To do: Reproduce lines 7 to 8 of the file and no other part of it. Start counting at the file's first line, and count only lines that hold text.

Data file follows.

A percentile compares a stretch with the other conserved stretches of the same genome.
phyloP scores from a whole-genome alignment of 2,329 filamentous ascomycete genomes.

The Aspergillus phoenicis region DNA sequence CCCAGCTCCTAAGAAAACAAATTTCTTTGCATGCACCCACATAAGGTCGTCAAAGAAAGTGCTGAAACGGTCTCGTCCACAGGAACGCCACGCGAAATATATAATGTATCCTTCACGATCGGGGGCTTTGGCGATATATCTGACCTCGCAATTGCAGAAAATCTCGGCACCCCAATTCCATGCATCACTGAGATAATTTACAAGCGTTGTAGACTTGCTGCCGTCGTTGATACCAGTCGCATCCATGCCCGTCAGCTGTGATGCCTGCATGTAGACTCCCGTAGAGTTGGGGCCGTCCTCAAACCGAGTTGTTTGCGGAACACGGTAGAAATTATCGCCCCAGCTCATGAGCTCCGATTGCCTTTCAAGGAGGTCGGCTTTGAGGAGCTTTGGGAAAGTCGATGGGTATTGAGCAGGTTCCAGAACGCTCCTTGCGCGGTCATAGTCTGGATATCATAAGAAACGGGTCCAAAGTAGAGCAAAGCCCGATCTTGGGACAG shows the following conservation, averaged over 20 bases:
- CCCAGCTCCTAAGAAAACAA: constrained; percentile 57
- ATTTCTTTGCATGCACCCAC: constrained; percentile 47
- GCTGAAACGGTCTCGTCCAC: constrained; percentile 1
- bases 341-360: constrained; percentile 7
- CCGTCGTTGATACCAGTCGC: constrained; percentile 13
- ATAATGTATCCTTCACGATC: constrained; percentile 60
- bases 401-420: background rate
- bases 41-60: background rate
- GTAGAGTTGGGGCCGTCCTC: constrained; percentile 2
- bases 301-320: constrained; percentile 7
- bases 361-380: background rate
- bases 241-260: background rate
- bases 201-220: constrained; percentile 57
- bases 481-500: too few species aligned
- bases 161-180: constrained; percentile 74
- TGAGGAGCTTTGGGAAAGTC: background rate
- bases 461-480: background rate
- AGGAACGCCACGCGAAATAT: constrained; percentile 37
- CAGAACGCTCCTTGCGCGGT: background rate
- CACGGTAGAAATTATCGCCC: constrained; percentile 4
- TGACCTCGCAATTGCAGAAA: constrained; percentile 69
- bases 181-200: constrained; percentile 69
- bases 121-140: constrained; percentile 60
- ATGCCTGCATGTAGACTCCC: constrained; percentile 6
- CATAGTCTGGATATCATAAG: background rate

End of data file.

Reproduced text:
- bases 341-360: constrained; percentile 7
- CCGTCGTTGATACCAGTCGC: constrained; percentile 13